Pak should have ties of solidarity with Ukraine & Russia: Experts

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The national conference was organised by Islamabad Institute of Conflict Resolution (IICR) where the Founder and Executive Director IICR Sabah moderated the session

Staff Report

ISLAMABAD, Experts at the National Conference on “Russia-Ukraine Crisis and Regional Security Apparatus” on Monday said Pakistan should have relations of solidarity and cordiality with both Ukraine and Russia despite the ongoing conflict to ensure neutrality during the ongoing war.

The national conference was organised by Islamabad Institute of Conflict Resolution (IICR) where the Founder and Executive Director IICR Sabah Hassan moderated the session. 

  Senior Defence Analyst and Political Scientist, Dr Rifaat Hussain said Ukraine was a large country in the middle of eastern Europe with a history of its borders changing hands several times whenever it were contested. However, the country had developed it’s independent culture, national posture and identity over the time.

He added that the conflict between Ukraine and Russia occurred mainly due to the reason that the Russians were apprehensive to the European extension of the North Atlantic Treaty Organization (NATO).

Dr Hussain mentioned that meanwhile Russia and China after the peaceful rise of the latter in the first decade of 21st century had unanimously agreed to promote multilateralism and non-hegemonic world order.

“The Chinese believe that they are ready to support Russians and Ukraine in multipolar world order.” The Chinese, he said had not provided any military support to Russians to carry out it’s war and could not commit themselves in an unqualified way. However, China was pursuing the policy on Ukraine that served its own purpose.

The Defence Analyst believed that Beijing could not undermine the importance of Moscow and both were working together to make a non-hegemonic world order to promote multipolar world order. “The Chinese are blaming US and larger western world as the center of disturbance and not Russia in the ongoing conflict.”

Head of Department of Humanities and Social Sciences, Bahria University, Prof Dr Azhar Ahmad said the Ukraine-Russia War was not the first and only conflict in the world.           However, the geopolitical and economic size of the conflict was very large and perhaps was the proxy war of West against Russia.

“It will play an important role in global transition of power from the west to east. According to the UN, the Ukraine-Russia War had resulted into massive loss of human lives. The trade in food and energy sectors are facing the most impact of this war.

Ukraine and Russia are the seventh largest suppliers of wheat, barley, maize and natural resources. Ukraine and Russia are also considered to be the food basket of the world.”

“Ukraine and Russia are key suppliers of many raw materials and disruption in these supplies will cause many issues.”

“The inflation is soaring in Russia and it’s economy might shrink to 15% and rely more on China in future to ensure economic supply chains.”

He mentioned that Pakistan had developed moderate economic relations with Ukraine.               “The war also resulted in increased prices of LNG and there will be more power outages ahead as Pakistan’s fossil fuels purchases have come to a halt. Pakistan was importing steel from Ukraine that was halted and had impacted the country’s construction sector.”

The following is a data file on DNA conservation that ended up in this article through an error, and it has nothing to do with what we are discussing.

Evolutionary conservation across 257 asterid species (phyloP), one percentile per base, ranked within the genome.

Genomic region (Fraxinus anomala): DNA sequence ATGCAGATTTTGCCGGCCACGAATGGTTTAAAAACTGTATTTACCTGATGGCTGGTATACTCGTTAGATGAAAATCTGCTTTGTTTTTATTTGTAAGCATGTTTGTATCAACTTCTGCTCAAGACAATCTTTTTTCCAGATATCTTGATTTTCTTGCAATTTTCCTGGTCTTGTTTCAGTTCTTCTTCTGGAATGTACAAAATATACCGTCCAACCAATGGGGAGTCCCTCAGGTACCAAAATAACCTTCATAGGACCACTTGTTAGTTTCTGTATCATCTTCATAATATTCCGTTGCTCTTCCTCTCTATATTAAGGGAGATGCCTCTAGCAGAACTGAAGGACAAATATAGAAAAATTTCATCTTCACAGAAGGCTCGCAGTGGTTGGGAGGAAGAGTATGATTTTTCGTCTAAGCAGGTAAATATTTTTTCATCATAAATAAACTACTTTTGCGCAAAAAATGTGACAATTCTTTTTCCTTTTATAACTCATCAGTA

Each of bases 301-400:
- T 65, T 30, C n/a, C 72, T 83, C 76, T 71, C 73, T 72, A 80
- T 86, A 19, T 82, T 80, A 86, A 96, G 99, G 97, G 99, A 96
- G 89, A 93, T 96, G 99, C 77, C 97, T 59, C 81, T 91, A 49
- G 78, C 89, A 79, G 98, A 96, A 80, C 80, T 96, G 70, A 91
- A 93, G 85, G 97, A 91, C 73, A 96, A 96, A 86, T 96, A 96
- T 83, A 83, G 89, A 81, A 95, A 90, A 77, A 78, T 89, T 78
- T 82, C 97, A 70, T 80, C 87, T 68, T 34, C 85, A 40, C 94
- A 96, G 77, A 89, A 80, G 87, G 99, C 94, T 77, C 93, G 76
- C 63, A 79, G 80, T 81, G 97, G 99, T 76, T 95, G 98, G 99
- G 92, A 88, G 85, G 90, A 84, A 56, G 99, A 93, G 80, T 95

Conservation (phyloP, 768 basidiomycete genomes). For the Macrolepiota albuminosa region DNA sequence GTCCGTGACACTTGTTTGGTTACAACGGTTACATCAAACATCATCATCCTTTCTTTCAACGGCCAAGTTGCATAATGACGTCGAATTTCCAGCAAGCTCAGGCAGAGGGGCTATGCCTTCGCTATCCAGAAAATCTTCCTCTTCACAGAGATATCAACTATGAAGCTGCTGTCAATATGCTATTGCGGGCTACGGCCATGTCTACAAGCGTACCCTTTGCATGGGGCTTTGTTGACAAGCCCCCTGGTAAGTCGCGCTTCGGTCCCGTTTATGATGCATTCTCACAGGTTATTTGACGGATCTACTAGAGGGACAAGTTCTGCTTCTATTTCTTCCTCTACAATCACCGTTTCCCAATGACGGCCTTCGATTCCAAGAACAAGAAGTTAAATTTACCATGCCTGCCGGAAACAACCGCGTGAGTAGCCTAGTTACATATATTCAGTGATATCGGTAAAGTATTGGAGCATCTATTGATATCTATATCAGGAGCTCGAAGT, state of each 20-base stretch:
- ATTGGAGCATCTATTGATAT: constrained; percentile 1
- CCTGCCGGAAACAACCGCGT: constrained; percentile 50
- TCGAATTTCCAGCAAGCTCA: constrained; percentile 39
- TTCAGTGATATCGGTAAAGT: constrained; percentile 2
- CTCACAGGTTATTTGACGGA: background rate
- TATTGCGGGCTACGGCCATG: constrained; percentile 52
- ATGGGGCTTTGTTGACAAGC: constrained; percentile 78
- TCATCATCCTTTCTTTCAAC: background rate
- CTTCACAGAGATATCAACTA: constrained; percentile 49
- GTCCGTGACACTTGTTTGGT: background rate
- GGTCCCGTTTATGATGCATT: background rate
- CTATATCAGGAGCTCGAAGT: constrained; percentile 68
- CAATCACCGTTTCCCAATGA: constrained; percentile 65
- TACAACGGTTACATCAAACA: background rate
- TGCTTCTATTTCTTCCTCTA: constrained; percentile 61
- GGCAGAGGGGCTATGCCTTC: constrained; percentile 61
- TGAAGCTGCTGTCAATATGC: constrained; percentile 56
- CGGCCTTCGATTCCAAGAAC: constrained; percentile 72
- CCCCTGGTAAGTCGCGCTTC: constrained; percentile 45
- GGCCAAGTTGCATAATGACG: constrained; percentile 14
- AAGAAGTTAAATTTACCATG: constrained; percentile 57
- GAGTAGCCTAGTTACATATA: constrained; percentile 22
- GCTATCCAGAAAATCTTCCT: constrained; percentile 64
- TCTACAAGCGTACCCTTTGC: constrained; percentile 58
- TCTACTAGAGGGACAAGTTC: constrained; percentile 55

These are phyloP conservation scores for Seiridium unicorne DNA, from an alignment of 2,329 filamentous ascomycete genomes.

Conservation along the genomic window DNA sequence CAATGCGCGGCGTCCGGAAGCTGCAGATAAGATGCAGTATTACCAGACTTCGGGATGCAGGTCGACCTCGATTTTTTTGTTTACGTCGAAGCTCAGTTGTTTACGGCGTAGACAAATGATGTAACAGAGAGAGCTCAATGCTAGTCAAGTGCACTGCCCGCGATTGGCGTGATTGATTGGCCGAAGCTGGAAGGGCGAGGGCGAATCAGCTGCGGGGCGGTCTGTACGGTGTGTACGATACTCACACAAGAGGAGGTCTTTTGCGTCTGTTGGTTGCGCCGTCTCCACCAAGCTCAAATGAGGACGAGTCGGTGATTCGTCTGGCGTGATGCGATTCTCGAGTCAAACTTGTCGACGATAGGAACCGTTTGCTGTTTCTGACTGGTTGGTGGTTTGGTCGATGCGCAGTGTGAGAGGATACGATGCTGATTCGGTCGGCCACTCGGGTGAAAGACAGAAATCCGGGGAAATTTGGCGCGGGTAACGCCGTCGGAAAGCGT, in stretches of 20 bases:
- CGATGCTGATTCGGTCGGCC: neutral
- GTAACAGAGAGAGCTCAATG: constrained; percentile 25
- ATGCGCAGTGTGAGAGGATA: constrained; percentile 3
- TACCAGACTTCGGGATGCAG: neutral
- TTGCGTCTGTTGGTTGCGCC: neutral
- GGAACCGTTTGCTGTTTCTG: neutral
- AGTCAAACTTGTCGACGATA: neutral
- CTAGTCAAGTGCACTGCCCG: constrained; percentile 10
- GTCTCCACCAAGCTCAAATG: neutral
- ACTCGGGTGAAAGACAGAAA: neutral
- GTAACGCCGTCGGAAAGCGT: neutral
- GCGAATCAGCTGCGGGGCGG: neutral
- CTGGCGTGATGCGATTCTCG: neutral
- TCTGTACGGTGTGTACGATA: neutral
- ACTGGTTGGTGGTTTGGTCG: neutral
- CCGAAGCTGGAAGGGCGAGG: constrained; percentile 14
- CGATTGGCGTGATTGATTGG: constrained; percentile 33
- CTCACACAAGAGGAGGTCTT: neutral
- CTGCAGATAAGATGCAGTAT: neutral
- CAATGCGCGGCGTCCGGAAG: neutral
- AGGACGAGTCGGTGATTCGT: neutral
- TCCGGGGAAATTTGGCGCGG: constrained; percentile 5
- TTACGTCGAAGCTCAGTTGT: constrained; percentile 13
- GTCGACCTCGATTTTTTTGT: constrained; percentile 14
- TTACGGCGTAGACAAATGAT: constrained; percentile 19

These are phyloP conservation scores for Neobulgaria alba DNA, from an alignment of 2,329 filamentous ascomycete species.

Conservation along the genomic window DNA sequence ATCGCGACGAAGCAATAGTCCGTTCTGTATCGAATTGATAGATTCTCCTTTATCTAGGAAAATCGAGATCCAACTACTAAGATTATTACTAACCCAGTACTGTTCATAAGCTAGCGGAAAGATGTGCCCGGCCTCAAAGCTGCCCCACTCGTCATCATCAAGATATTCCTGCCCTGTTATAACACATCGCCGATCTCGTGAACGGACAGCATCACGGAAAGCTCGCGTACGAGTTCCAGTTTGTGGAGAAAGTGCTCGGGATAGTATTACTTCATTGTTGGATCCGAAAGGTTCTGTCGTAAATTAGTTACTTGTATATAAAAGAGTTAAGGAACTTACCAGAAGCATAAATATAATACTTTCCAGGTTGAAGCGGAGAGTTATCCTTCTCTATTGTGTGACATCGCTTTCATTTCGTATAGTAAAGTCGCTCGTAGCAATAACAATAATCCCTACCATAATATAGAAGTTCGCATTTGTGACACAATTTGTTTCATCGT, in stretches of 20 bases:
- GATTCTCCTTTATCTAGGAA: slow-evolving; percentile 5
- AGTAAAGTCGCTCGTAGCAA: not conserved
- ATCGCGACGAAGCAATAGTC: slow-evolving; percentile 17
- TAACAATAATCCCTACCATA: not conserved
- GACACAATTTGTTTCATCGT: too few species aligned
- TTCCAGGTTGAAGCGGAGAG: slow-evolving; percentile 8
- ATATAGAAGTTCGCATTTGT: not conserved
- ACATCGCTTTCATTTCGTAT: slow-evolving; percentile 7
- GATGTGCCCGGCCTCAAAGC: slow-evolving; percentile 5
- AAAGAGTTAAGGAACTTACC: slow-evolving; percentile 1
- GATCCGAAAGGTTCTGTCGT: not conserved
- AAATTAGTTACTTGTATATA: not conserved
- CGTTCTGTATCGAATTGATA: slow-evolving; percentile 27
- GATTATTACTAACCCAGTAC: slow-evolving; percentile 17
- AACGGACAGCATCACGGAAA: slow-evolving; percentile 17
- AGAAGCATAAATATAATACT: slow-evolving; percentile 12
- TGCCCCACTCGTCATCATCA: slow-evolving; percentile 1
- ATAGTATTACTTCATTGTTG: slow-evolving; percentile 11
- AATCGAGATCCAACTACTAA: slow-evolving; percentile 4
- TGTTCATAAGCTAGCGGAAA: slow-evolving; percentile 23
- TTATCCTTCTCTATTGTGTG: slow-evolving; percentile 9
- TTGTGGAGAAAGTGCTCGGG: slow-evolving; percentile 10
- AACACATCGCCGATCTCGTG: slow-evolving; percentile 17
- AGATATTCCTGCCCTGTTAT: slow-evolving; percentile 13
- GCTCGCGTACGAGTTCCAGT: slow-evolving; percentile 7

The Ukraine crisis posed many challenges but it provided an opportunity to Pakistan to realign it’s geopolitical goals and strategies as the conflict in the long run might lead to the reversal of globalisation casting huge impacts on countries like Pakistan.

Chairperson Quaid-i-Azam University (QAU) Department of Defence and Strategic Studies (DSS), Dr Shabana Fayyaz said power politics was the game of global political politics where the Ukraine-Russia war was nothing new rather a continuity of history.

She underlined that in case of reversal of globalisation, the global south and countries like Pakistan would be the victims.

“The conflicts have deep impacts on the masses as people suffer the most during conflicts and human security needs to be considered in conflicts.”

Referring to the African prover, she said, “when two elephants fight the one that suffers most is the grass and in Ukraine and Russia conflict people are the most impacted”.

Dr Fayyaz added that the Russians had conceived the larger NATO expansion post-Cold war as a threat to its existence whereas the US was adding more fuel to the conflict of Ukraine.

“Ukraine has the largest border and supply chains with Russia and the conflict is happening in the core region of the world that might transform the European Security Order and potentially may lead to a third world war (WWIII).”

The DSS expert claimed that the western responses were merely restricted to economic sanctions, economic and military assistance to Ukraine, diplomatic isolation of Russia, and enhanced NATO movement in the region along Ukraine.

International Law Expert, Nasir Qadri said that the NATO was initially against Russia and at the moment the vision was the same. Before Ukraine Crisis, there were NATO expansion programme in Ukraine underway that led to the invasion which was also forewarned by Russian President Putin after mobilisation of his troops to Ukrainian borders prior to intervention into Ukraine.

    Dr Rifat Hussain delivered the vote of thanks and said despite the western media’s propaganda President Putin would hold is influence in the region as neither Putin nor Russian forces will back off. However, the conflict would remain but Pakistan should have relations of solidarity and cordiality with both Ukraine and Russia.